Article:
Nor ought we to omit, in this connexion, the vast improvement which these annual publications are helping to produce in the useful and ornamental arts connected with book-making. Let any one compare the neatness, the accuracy, the strength, the beauty, in all its features, of oue of these volumes, with the loose, misshapen, sorry tomes, which were issued, perhaps from the same shops, not a score of years ago; let him look at the engravings, some of them illustrating the fairest or grandest portions of our own scenery, and others copying the designs of our own painters, and compare them with the sombre wood-cuts which were at great expense imported for us not a half-century back, and he will no longer doubt that not less to the luxuries of literature than to those of fashion or of folly, may the arts look for encouragemen.

Again, there is much of curious anecdote and romantic tradition connected with the early situation, of our land, the manners and superstition of the natives, the enthusiast and sufferings of the settlers, which could hardly be spun out or woven into a history, but which ought to be embalmed in the fondest efforts of our song and story. No inch of ground is without its peculiar associatin, its appropriate legend; and it seems, hardly more than filial duty, no more than filial affection, to gather and garner up these little mementos of our fathers’ joys and trials, before time shall have marked them as alms for oblivion. What seems more fitting for the pledge of alliance and amity among the children, than the stories of the fathers, by whose toils and struggles our lots have been cast together in a world of so much happiness and comfort? The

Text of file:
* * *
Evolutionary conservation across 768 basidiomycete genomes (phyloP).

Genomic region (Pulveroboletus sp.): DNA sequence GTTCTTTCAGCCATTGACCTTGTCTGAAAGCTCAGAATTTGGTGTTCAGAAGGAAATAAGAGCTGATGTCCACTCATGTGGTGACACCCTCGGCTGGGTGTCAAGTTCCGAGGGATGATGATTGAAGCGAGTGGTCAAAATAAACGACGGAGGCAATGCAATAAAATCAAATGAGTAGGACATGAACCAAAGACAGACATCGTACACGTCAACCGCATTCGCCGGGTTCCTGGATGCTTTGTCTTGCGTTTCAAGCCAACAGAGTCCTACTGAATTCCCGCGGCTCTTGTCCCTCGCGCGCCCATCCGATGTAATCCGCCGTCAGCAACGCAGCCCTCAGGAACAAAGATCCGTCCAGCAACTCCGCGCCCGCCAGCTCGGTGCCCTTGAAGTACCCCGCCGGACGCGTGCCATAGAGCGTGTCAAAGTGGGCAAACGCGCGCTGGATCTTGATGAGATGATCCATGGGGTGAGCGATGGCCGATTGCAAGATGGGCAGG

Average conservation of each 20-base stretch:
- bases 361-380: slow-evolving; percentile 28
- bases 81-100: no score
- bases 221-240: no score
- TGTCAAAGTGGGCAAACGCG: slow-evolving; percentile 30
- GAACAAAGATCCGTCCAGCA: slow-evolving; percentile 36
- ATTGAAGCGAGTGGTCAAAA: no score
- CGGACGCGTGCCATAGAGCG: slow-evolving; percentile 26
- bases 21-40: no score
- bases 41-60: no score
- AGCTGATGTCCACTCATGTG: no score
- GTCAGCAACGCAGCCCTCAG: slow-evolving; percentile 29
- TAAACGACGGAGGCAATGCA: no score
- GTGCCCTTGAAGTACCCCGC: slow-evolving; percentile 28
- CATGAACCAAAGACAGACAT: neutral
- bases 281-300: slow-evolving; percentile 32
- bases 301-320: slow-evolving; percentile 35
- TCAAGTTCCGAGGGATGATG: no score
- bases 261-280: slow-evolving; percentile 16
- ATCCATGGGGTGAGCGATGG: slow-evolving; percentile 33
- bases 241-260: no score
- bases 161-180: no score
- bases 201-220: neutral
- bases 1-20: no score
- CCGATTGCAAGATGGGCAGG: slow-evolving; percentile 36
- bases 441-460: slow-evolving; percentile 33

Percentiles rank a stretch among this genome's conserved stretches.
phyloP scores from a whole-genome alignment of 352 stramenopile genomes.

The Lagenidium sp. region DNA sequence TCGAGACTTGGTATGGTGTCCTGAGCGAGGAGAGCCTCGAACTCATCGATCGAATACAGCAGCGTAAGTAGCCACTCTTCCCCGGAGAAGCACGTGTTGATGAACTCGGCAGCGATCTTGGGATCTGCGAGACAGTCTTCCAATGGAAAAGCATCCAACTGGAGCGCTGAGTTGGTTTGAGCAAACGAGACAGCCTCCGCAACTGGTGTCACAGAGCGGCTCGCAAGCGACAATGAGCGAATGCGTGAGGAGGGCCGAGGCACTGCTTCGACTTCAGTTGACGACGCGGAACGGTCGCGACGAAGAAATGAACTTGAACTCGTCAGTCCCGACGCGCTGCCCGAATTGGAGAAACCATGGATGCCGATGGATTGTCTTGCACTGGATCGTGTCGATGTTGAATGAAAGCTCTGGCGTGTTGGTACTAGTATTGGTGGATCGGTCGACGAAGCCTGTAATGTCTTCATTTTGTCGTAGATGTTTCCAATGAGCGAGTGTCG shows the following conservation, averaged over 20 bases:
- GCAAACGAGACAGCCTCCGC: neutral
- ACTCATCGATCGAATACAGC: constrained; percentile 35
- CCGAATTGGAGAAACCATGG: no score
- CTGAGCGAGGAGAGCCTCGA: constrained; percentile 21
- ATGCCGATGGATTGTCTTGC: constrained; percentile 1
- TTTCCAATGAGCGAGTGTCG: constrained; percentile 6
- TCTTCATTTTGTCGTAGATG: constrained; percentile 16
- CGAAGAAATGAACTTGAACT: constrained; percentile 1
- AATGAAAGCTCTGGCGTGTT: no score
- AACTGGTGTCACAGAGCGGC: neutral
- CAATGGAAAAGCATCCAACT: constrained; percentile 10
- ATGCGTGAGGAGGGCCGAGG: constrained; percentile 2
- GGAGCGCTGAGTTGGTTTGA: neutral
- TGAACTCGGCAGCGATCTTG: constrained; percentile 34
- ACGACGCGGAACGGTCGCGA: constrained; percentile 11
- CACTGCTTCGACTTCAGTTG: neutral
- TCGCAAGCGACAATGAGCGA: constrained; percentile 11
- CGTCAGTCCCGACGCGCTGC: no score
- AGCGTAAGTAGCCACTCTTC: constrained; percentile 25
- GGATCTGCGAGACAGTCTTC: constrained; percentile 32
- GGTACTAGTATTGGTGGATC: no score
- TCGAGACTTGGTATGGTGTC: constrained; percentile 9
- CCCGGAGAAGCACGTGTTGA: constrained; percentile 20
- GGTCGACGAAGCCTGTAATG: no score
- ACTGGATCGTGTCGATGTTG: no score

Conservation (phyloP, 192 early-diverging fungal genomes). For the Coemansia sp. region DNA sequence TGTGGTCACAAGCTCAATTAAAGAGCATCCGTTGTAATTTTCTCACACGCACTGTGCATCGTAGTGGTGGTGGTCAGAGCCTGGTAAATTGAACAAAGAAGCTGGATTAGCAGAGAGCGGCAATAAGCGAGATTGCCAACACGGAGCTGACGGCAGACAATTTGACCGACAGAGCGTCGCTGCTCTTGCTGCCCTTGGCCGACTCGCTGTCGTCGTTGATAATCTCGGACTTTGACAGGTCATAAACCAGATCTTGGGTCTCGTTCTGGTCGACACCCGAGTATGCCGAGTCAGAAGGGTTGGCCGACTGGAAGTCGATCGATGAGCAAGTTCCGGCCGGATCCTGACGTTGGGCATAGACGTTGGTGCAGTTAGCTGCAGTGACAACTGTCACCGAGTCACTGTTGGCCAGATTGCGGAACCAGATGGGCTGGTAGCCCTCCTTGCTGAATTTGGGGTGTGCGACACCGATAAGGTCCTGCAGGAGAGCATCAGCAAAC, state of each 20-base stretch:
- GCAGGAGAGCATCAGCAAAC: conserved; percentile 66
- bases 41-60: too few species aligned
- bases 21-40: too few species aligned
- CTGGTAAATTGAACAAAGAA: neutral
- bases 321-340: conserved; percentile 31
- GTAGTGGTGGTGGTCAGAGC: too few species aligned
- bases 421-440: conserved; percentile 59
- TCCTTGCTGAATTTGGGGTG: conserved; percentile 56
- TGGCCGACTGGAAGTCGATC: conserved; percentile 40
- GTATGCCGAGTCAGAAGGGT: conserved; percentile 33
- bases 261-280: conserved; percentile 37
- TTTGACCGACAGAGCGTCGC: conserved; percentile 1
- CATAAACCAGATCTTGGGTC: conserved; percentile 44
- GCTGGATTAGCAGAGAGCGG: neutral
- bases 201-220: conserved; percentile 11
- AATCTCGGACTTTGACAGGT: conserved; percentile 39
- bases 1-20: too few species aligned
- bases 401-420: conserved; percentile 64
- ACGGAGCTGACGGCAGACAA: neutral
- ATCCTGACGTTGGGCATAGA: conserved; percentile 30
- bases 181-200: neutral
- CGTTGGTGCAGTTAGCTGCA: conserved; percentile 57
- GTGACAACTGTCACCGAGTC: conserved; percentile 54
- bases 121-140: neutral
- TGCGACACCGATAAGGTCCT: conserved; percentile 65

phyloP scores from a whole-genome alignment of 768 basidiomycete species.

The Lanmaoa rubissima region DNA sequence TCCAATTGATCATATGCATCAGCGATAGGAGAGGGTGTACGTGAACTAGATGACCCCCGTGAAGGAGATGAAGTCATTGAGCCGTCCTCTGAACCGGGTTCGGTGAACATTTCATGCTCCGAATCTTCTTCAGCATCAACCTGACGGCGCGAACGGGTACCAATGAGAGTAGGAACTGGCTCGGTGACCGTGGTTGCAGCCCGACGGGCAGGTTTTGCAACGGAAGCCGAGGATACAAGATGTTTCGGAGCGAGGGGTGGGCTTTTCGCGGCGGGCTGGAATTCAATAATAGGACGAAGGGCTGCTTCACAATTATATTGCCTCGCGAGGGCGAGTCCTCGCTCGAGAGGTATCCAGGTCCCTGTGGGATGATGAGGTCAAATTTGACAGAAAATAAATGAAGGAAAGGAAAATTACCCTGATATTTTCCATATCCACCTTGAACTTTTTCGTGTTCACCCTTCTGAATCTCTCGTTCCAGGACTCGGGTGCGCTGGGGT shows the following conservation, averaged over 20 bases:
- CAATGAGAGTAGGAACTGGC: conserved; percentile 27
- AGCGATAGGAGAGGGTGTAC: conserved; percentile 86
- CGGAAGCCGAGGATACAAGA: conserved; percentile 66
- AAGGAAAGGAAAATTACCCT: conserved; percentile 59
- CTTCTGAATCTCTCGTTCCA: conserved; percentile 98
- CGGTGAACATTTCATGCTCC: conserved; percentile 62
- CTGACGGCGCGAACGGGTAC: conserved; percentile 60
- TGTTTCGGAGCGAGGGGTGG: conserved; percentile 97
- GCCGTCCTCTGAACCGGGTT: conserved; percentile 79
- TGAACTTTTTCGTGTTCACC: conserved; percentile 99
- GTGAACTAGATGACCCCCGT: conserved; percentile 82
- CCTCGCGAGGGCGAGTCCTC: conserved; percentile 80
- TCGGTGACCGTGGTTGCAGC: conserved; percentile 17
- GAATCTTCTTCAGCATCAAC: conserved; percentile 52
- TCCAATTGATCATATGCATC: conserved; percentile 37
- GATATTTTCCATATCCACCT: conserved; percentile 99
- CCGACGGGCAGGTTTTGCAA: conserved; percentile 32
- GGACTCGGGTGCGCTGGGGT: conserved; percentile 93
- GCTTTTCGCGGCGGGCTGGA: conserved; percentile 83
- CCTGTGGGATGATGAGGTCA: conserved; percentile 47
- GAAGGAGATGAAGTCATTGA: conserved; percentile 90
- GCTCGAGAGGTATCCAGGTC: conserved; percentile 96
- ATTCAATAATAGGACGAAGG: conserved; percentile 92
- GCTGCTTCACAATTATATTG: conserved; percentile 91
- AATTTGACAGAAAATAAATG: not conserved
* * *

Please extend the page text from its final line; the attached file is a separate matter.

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idea of making these seemingly frail and ephemeral works the place of safe-keeping for anything so precious, may seem but poor philosophy; and we confess that we scarce could single out from the whole mass of literary rubbish a more exact emblem of that dread wallet at the back of Time, than the common run of periodical publications. ‘Trudit alius alium,’ one pushes the other put of notice and of remembrance. But not so with these. The pledge of affection, the offering of friendship, though they may ‘wax poor’ and be returned ‘when givers prove unkind,’ are rarely thrown away or lost. Besides, the deposit will lend its own sacredness to that which contains it, as the worship sanctifies the temple, and each will ensure the preservation of the other. Nor are we without examples of tradition handed down incorrupt, from one generation to another, by works even less enduring in their nature than these. Thus the language and ceremonies of feudal homage were preserved with the greatest exactness in one of the ancient juvenile games, called ‘basilinda’ or ‘the king I am,’ the counterpart, perhaps, of our ‘royal game of goose,’ or some other of our royal pastimes. And to mention a still higher example, we have decisive confirmation as to the much disputed right of William the Conqueror to the throne, from a bit of ‘barbarous needle-work,’ found in the cathedral of Bayeux, representing the mission of Harold by king Edward, supposed to have been wrought for diversion by the queen and ladies of the court. This last consideration is rather intended as a suggestion for the future than as a comment on the past Annuals. Indeed, we know of nothing in their whole execution, which so readily suggests itself as matter of fault-finding to the American reader, as the want of patriotism and native incident. In the hope that it is a fault which needs only to be mentioned to be amended, we pass to a short but nearer examination of their respective merits.